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Rover Me This: What Curiosity Stands for in the 21st Century

Wednesday, September 26, 2012

 The landscape is sparse, the photographs slightly grainy; but the photos by NASA released on August 23rd, 2012 were undeniably, quietly revolutionary.

For the first time, we truly had the chance to peer at Mars, a faraway planet that has for so long captured the imaginations of many. The photos quickly flew across various websites , garnering much attention from viewers—awe, humor, musings, even bewilderment. More than a few noted that for an inconceivably distant world (35 million miles away), Mars’s landscape mimics that of Sedona, Arizona, the mountains of Utah, the volcanic rock-strewn moonscapes of Hawaii. Suddenly the universe shrunk.

            Curiosity roams across Mars, collecting rock and soil samples, snapping away with the camera like a lackadaisical tourist, but in reality, Curiosity embodies the best that humanity has to offer; an insatiable search for knowledge, for explanations; the capacity to dream big even at the risk of failure; and absolute wonder at the existence of something much greater than all of our lives combined. Curiosity has reawakened our curiosity.

            But why does it matter? Why is a rover on a different planet, rolling around in canyons and dry riverbeds, worth our while? Don’t we have a budget crisis, diminishing literacy rates, low voter turnout, and rising seas to worry about? Curiosity matters because it is crucial that this millennial generation, and their children, don’t forget how to dream, how to invest in something intangible and beautiful. While fueled by Cold War fears, President Kennedy’s launching of the Space Program was idealistic and ambitious: “We choose to go to the moon. We choose to go to the moon in this decade and do the other things, not because they are easy, but because they are hard…”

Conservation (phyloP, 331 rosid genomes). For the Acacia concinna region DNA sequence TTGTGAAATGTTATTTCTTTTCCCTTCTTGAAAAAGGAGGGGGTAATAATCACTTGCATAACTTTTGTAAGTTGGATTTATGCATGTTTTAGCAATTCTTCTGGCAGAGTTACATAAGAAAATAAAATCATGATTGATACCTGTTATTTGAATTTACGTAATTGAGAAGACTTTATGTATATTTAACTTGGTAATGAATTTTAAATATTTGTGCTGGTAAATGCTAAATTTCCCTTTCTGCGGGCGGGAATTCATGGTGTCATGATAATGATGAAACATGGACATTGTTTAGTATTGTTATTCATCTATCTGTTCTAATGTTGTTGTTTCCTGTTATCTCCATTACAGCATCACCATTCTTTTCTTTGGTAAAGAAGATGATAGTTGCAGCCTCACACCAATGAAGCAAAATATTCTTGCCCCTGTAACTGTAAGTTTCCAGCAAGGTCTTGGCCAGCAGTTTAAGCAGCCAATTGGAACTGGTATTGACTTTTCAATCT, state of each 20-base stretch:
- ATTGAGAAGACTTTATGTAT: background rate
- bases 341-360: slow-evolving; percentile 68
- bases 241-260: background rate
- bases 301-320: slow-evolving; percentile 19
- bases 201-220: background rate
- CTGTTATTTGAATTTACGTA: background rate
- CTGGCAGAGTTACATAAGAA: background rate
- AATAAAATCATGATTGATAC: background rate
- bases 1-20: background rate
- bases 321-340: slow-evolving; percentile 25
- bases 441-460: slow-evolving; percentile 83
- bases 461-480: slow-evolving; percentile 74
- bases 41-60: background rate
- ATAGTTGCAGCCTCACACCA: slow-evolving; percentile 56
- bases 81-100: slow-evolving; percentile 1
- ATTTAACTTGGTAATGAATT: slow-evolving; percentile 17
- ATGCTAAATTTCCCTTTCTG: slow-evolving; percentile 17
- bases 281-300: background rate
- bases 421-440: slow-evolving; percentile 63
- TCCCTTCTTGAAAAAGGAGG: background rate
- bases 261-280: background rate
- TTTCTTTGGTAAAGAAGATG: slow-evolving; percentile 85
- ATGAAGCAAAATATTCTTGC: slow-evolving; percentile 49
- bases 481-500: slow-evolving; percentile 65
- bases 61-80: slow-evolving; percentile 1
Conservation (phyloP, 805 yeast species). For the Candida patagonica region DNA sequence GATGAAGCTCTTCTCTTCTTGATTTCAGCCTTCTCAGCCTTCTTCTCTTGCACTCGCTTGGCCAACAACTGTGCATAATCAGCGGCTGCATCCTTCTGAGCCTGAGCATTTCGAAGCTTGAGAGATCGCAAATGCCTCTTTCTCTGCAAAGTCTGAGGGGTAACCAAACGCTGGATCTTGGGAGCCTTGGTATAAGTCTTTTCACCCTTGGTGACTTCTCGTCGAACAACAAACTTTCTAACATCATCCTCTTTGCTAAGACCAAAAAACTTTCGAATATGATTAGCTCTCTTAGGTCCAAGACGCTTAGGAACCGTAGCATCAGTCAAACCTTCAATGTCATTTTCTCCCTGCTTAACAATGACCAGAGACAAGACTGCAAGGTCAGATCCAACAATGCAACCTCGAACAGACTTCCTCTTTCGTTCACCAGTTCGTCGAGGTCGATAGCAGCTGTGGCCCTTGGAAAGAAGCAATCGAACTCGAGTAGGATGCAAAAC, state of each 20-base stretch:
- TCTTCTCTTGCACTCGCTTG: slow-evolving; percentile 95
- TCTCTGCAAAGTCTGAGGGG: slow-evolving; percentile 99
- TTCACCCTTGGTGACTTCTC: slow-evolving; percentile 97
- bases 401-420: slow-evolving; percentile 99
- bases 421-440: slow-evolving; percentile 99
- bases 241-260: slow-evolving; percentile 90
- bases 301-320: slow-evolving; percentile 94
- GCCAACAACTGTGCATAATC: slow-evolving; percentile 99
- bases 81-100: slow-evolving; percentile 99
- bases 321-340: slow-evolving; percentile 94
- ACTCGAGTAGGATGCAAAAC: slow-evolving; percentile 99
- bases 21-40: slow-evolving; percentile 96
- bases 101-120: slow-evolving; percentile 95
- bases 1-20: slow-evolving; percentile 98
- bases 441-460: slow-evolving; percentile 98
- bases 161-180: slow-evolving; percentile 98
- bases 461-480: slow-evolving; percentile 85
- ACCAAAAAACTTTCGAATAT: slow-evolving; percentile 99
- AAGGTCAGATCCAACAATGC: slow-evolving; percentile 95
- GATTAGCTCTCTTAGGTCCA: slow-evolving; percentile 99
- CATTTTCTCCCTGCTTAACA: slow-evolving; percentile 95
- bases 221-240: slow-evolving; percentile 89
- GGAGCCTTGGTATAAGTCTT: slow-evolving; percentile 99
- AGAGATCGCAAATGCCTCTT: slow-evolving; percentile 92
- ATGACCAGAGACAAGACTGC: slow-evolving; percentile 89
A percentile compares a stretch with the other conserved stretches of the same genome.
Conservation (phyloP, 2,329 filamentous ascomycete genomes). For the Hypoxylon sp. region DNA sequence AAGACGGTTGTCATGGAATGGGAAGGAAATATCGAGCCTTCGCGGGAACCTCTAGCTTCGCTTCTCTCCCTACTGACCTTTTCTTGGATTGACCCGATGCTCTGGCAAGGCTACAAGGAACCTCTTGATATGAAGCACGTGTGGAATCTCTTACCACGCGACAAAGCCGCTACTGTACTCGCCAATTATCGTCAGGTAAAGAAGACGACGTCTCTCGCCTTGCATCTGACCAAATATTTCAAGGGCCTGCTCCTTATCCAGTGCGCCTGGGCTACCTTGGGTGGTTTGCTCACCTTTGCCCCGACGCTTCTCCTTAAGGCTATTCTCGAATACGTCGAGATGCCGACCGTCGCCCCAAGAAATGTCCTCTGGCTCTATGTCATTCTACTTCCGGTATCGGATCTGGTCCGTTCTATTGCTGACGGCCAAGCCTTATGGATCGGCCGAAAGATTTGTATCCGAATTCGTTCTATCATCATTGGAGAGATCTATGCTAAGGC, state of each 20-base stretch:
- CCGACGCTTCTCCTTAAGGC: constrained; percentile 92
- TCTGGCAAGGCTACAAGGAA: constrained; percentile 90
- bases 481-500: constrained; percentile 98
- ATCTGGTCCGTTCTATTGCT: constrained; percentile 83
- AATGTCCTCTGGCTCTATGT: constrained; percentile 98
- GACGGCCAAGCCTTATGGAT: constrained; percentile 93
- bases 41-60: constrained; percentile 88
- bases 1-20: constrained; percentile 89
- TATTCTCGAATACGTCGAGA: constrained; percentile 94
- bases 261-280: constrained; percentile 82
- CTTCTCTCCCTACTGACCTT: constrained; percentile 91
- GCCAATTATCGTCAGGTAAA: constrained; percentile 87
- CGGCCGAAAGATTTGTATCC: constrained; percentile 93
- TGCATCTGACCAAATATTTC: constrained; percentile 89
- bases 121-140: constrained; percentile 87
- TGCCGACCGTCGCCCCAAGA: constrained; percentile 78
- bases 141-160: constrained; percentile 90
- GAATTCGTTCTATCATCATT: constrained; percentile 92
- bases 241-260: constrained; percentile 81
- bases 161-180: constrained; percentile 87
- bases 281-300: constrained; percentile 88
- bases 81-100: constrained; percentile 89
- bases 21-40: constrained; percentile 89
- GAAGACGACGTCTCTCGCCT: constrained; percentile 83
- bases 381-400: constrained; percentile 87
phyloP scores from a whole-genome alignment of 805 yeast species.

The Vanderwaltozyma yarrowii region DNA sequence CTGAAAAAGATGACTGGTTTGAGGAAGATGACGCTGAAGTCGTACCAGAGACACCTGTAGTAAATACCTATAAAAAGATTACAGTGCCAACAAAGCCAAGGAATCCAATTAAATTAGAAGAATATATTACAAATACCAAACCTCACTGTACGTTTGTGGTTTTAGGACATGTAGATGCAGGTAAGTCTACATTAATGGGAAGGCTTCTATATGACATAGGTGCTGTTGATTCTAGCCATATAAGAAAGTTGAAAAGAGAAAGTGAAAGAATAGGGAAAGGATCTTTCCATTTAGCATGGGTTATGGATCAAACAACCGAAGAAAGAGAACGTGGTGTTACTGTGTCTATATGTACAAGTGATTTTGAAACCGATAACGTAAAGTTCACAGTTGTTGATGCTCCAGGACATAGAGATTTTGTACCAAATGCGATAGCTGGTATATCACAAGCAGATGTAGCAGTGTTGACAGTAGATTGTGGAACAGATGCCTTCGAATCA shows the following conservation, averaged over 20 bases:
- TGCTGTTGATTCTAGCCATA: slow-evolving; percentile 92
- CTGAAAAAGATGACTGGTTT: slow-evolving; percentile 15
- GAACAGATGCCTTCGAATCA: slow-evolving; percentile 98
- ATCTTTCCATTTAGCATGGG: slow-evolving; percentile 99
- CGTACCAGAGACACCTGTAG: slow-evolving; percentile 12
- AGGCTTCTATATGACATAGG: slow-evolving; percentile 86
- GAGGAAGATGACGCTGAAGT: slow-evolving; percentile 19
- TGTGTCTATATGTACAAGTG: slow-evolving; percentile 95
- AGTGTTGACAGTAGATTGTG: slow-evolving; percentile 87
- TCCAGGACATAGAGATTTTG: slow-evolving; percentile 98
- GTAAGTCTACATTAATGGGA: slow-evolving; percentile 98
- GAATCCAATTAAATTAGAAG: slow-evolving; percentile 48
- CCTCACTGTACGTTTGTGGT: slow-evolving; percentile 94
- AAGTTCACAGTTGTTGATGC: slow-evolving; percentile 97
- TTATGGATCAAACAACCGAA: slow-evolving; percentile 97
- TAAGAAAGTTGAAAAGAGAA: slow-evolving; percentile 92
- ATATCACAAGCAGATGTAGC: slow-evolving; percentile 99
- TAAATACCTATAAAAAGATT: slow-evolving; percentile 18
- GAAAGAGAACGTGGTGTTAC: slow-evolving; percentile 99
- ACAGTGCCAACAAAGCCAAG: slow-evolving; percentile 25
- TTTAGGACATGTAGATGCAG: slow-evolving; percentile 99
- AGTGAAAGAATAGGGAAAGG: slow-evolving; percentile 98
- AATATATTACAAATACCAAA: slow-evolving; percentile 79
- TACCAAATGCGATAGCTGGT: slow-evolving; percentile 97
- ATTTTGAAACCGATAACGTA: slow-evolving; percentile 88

Within a decade, the floundering U.S. space program revitalized, landed a man a moon, and sent a crew into lunar orbit which resulted in humanity’s most renowned photograph. In a single shutter frame, human perception of the Earth shifted, as a delicate little sphere arose around the other side of the moon, whole, entire, no political lines delineated, no sound of stump speeches.

            There is something beautiful to be said about a country, a people, who decide to invest in something greater than their immediate selves, something far out there that we may never personally see or touch, but something that makes us the only species to purposefully trek elsewhere for the sake of knowledge, to hold our breath to watch a man, or a rover, land, and to let the childlike curiosity take over again. This time, we don’t explore because a president thinks we should, and we don’t explore because a president thinks we can; we explore and we dare to dream because we can’t afford not to.

Cover photo courtesy of NASA

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